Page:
The coral assemblages significantly differed between the four geographical regions (global ANOSIM: G = 0.256, p = 0.003). Pairwise comparisons indicated that coral assemblages in the Fitzroy Region were markedly different than the other three regions (R > 0.58 and, p < 0.020 in each case). The coral communities in the Whitsunday Region differed from those in the Wet Tropics Region (R = 0.168, p = 0.047), though neither of these regions differed from the communities on reefs in the Burdekin Region (R = 0.063, p = 0.222 for Whitsunday and R = 0.015, p = 0.410 for Wet Tropics; Fig. 2b).
(A) Similarity percentage (SIMPER) analysis for coral assemblage composition in four nearshore regions of the Great Barrier Reef
Wet tropics Region
Porites rus (4.24)
Porites Branching (3.28)
Porites rus (4.17)
Acropora Bottlebrush (3.15)
Acropora Branching (3.27)
Porites Branching (3.05)
Porites Branching (3.02)
Acropora Branching (2.99)
Acropora Branching (6.21)
Acropora Branching (5.05)
Porites rus (4.37)
Porites Massive (4.01)
Acropora Branching (5.03)
Porites Massive (3.57)
Porites Branching (3.24)
Porites Massive (3.14)
(B) rel. cover
Relationship of hard-coral and foraminiferal assemblages with water and sediment quality
The observed spatial patterns for foraminiferal and coral assemblages showed significant similarity (Mantel test, rho = 0.208, p = 0.05).
The amount of variance explained (%) by individual environmental parameters in a redundancy analysis of foraminiferal and coral assemblage data
Grain size (0–63 μm)
Grain size (63–250 μm)
Organic C and N
Multiple regression analyses for FORAM index and foraminiferal and coral genus richness
Grain size (0–63 μm)
Grain size (63–250 μm)
Organic C and N
Intercept: total model
This study investigated differences in assemblage composition of both foraminifera and hard corals on inshore reefs of the Great Barrier Reef (GBR) and their relationship with water quality and sediment characteristics. We argue below that assemblage composition of foraminifera, but not of corals, is a useful indicator of short-term (years) changes in environmental quality. Foraminifera are likely to respond faster to changes in water quality and are less susceptible to acute catastrophic disturbances. In contrast, coral data are more difficult to interpret because they are shaped by acute disturbances, and surprisingly little is known about the basic ecology of individual species.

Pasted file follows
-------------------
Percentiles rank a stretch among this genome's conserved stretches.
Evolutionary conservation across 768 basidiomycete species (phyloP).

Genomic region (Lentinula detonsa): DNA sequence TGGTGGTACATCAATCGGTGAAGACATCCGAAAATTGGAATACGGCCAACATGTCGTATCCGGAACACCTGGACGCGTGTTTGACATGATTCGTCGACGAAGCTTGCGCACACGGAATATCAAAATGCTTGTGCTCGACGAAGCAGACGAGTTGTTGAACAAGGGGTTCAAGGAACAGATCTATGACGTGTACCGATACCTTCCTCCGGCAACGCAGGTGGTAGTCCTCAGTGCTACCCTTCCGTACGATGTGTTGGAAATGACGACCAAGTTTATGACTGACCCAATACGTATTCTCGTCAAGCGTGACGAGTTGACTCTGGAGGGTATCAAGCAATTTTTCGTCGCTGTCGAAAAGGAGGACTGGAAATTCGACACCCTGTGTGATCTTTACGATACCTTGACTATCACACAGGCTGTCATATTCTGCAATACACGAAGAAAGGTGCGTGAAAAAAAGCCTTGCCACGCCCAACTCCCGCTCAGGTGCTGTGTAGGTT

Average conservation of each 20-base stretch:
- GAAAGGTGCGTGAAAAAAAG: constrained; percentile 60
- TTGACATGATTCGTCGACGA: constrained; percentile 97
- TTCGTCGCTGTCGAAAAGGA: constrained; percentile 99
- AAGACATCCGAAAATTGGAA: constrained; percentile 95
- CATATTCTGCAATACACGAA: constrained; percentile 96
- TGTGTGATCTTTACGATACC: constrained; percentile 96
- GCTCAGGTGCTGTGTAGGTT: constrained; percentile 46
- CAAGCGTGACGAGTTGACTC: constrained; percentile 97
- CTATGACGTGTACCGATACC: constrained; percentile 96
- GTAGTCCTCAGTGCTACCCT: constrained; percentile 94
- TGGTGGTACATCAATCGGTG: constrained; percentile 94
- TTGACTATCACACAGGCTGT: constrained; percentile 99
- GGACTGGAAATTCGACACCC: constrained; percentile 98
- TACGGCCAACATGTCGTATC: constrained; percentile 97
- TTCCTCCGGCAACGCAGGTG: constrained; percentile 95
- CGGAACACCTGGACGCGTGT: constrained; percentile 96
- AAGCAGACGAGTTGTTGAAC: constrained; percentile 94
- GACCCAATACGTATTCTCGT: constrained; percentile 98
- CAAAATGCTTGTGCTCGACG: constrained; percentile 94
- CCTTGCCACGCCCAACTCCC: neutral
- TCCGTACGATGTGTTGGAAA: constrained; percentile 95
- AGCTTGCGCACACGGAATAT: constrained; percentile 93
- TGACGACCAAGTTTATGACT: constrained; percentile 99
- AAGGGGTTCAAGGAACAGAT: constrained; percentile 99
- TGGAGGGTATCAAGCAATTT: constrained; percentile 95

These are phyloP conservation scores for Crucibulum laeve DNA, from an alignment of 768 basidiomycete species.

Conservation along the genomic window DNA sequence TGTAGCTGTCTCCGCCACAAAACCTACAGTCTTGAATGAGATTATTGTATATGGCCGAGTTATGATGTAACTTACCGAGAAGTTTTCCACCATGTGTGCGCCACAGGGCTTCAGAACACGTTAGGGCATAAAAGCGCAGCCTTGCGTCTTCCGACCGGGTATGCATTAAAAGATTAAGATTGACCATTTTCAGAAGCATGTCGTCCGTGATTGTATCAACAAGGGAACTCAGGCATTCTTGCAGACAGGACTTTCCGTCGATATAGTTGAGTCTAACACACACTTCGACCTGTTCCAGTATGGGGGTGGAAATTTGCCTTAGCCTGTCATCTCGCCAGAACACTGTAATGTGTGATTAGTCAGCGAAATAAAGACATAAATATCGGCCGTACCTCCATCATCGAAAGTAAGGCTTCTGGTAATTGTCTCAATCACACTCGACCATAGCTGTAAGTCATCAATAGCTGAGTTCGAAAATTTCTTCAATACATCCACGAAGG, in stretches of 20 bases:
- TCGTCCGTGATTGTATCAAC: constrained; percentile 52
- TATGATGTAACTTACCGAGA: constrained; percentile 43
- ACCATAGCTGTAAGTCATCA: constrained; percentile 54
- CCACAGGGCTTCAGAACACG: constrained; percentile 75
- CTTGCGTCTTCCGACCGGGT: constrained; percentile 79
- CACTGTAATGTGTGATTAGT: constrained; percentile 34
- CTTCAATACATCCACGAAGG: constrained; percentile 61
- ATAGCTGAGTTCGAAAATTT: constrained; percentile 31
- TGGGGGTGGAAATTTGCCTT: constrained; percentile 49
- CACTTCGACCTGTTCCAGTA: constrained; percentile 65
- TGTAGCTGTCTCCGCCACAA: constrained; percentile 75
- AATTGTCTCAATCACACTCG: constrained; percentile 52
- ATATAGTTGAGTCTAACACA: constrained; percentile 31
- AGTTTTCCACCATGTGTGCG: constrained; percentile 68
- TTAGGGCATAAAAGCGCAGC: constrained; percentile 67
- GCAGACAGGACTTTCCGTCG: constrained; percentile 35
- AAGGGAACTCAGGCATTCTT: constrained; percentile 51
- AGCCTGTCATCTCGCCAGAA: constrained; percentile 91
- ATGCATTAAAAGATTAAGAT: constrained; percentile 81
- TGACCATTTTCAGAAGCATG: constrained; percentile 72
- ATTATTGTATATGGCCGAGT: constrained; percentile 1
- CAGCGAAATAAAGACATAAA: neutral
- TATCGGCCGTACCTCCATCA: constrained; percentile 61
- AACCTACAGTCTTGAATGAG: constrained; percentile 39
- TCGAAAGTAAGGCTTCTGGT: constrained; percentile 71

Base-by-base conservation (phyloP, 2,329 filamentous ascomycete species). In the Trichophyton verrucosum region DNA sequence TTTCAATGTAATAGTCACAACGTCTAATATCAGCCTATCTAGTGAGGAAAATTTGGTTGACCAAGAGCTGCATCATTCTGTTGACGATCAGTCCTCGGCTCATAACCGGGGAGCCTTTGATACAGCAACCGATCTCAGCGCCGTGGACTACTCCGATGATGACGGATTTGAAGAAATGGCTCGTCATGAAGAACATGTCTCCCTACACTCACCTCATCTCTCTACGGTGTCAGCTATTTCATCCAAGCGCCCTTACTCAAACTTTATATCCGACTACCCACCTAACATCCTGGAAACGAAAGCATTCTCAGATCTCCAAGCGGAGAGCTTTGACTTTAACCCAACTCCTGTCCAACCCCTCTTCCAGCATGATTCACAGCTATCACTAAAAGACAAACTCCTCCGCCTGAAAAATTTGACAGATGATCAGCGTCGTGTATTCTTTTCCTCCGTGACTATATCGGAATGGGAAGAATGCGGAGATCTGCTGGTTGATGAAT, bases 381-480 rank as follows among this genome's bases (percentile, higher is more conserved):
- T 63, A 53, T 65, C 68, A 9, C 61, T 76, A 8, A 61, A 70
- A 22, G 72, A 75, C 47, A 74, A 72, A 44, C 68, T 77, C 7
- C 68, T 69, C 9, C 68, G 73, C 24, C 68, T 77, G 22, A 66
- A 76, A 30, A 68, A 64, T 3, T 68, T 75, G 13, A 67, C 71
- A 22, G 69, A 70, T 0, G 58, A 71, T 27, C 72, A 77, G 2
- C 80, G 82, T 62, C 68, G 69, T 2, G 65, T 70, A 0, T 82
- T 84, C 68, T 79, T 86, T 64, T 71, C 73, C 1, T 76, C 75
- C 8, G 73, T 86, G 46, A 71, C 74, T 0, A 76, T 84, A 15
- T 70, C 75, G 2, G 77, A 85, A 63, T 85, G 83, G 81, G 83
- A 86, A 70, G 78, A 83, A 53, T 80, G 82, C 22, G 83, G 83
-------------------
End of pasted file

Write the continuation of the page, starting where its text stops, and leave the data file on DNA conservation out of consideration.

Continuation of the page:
Foraminiferal assemblage composition differed between study regions, confirming a previous comparison between three inshore GBR regions and midshelf reefs (Uthicke and Nobes 2008). The distribution of benthic foraminifera is influenced by a variety of factors such as water flow, depth, microhabitat and substratum type, salinity fluctuations and pollutants (e.g., Alve 1995; de Rijk 1995; Renema and Troelstra 2001; Renema 2006). In addition, food availability can be a limiting factor for heterotrophic benthic foraminifera (Jorissen 2002). In the present study, the influence of depth and microhabitat was minimised by collecting at a standard depth and focusing on sediment assemblages that integrate over several microhabitats as they represent living foraminifera on the sediment and recently dead ones from sediments and other microhabitats (Uthicke and Nobes 2008).
Most striking was the decline of the genera Baculogypsina and Calcarina from North to South. The relative abundance of these groups was 45 and 57% in the Wet Tropics and Burdekin regions, respectively, and declining to 1% (Fitzroy Region) towards the South. Other species increased towards the south (e.g., Discorbinella spp., Quinqueloculina spp.). Regions were located along a latitudinal, and hence, temperature gradient, while differences in water flow, a consequence of different tidal regimes, are also likely to be important. Winter water temperatures in the Fitzroy and Whitsunday regions are regularly below distributional limits given for Calcarina spp. (23°C) and Baculogypsina sphaerulata (21°C; Langer and Hottinger 2000), but these species have been observed on outer shelf reefs at similar latitude (Schueth and Frank 2008); suggesting that other factors such as habitat availability influence the distribution of these species.